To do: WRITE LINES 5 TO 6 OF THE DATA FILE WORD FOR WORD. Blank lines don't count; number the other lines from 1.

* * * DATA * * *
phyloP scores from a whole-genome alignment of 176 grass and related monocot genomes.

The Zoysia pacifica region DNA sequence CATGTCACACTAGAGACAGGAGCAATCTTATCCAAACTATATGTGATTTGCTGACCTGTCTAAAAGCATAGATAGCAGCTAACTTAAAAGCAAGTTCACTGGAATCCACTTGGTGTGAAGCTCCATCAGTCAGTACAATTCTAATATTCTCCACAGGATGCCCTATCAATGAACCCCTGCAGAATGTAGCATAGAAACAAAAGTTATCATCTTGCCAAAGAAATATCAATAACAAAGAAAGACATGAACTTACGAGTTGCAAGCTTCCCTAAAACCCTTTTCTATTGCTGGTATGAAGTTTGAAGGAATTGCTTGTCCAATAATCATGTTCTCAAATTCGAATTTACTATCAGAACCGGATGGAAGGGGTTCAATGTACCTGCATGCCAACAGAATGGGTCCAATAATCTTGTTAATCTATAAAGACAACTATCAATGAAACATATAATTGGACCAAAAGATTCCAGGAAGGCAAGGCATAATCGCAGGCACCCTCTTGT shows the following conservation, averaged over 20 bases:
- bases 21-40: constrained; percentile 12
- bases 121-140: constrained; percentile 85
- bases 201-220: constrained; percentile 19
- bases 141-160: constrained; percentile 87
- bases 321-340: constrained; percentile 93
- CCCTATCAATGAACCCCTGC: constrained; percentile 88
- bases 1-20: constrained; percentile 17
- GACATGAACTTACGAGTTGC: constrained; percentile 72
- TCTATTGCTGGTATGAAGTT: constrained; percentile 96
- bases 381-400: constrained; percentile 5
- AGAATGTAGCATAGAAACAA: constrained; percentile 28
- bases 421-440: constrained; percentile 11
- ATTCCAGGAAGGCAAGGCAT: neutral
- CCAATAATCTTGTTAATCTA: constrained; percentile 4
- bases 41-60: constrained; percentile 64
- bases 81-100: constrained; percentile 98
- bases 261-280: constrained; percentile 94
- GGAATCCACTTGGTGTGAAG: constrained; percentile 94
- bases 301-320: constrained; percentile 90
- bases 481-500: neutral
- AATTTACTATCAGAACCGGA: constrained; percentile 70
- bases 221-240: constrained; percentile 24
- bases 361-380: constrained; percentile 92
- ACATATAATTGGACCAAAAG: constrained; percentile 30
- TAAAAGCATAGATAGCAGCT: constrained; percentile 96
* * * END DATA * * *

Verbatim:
- bases 201-220: constrained; percentile 19
- bases 141-160: constrained; percentile 87